Much of the BCI research endeavor has been shaped around the issue of providing affordable, accurate, and real-time assistive systems for the benefit of the disabled. This piece of research adds onto that envisaged puzzle, but tackling affordability (off-the-shelf component system) of realistic scenarios at a reasonable accuracy. Healthy controls, SCI subjects with positive neurological outcome, and subjects with cervical injuries performed better in BCI control. Depression and motivation could play significant roles in BCI and robotics control. Reported imagery capacity was nonsignificantly lower for SCI subjects. User perception of the robot did not differ between SCI and healthy subjects, but, among SCI participants, those with negative outcome rated anthropomorphic characteristics higher. More BCI sessions are expected to improve performance of SCI and healthy subjects. The herein results demonstrate that by developing BCI decoding algorithms capable of true control of multiple DoFs and addressing the computational cost of online implementation of such an approach, it could be within short-term reach. While maintaining requirements for wireless, unobtrusive solutions constitutes challenges yet to be met, the exploitability of such a system by real patients at a reasonable accuracy cannot be understated. Improving electronics, fluidity, and accuracy of the robotic system, enhancing HRI experience, and implementing a source-based BCI algorithm for multiple class control, as well as further investigations with disabled users, are among our next steps.

Ethical Approval

This study was conducted in accordance with the Declaration of Helsinki (1964) and its following amendments. The Bioethics & Ethics Committee of Faculty of Medicine, Aristotle University of Thessaloniki, approved the study.

All experiments were conducted with the subjects’ understanding and written informed consent.

Conflicts of Interest

The authors declare that there are no conflicts of interest regarding the publication of this article.


This work was supported in part by 2013 Mario Boni Grant from Cervical Spine Research Society-European Section, awarded to CSI: Brainwave Project. This work was supported in part by the European Union’s Horizon 2020 UNCAP project (Grant no. 643555).

Supplementary Materials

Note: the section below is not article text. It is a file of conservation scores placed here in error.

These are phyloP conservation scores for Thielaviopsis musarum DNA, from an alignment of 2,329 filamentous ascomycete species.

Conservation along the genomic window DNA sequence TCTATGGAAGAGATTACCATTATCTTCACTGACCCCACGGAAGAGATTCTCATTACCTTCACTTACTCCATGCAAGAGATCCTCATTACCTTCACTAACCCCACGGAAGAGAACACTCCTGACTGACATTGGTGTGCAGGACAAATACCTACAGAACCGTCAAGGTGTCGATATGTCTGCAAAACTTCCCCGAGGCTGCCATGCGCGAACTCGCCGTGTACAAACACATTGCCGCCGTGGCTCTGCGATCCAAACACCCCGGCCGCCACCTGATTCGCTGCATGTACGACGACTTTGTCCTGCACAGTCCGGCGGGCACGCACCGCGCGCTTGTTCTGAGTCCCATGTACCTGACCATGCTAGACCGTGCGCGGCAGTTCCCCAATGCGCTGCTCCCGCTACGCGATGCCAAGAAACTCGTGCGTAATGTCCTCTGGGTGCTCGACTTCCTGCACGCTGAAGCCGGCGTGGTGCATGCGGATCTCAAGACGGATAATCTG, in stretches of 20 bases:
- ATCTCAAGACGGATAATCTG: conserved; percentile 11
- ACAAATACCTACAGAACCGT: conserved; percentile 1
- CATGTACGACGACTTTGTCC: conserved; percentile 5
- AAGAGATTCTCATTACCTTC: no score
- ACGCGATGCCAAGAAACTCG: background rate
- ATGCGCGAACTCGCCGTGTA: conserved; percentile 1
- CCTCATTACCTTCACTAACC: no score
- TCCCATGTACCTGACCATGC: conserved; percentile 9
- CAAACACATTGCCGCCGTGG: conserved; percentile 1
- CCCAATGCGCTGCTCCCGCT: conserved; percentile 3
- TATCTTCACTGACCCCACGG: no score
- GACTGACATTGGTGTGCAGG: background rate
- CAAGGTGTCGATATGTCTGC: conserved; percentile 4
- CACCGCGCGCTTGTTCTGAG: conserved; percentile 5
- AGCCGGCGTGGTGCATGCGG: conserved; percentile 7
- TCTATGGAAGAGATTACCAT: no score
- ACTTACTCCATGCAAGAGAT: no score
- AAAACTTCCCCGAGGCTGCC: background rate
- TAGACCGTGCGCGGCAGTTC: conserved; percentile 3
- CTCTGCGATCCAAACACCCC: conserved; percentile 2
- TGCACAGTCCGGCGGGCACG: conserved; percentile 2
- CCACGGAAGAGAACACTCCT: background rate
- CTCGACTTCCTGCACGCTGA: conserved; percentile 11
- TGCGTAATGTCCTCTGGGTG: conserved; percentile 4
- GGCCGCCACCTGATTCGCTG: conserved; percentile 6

Report of statistical analysis. Table  1: descriptive statistics of age for both groups (healthy, SCI). Figure  1: the education level of the healthy and SCI participants. Figure  2: BMI categories across groups (the percentage of participants in each category is displayed on the bars). Figure  3: SCI subjects’ age at injury. Table  2: SCI subjects’ weight at injury. Figure  4: reported causes of injury. Figure  5: grouping the reported cause of injury by SCI subjects’ age. Figure  6: SCI subjects’ injury severity as assessed by ASIA Impairment Scale. Figure  7: neurological level of SCI subjects’ injuries. Table  3: neurological evaluation scores of the SCI group. Figure  8: median scores of both groups at g-SCIM-III test and its subcategories. Figure  9: smoking status of both healthy and SCI group. Figure  10: performance of both groups at VVIQ test and its subcategories. Figure  11: scores at VVIQ questionnaire and its subcategories of both SCI outcome subgroups. Figure  12: scores of both groups at Beck Depression Inventory (on left hand) and Rosenberg Self-Esteem Scale. Figure  13: BCI performance of both groups in the control of right hand (on the left) and both hands (on the right). Figure  14: BCI scores in SCI group depending on their ASIA classification. Figure  15: BCI performance of SCI group depending on the level of injury. Figure  16: marginally negative correlation between total BCI scores and NLI. Figure  17: mean training scores of both groups at left and right hand. Figure  18: training scores of SCI groups depending on their ASIA classification. Figure  19: mean BCI and training performance depending on the level of injury. Figure  20: answers provided to Godspeed questionnaire from both groups. Figure  21: scores of SCI subjects at GDSPD-Anthr depending on outcome. Figure  22: BCI performance of both groups in different categories of movements. (Supplementary Materials)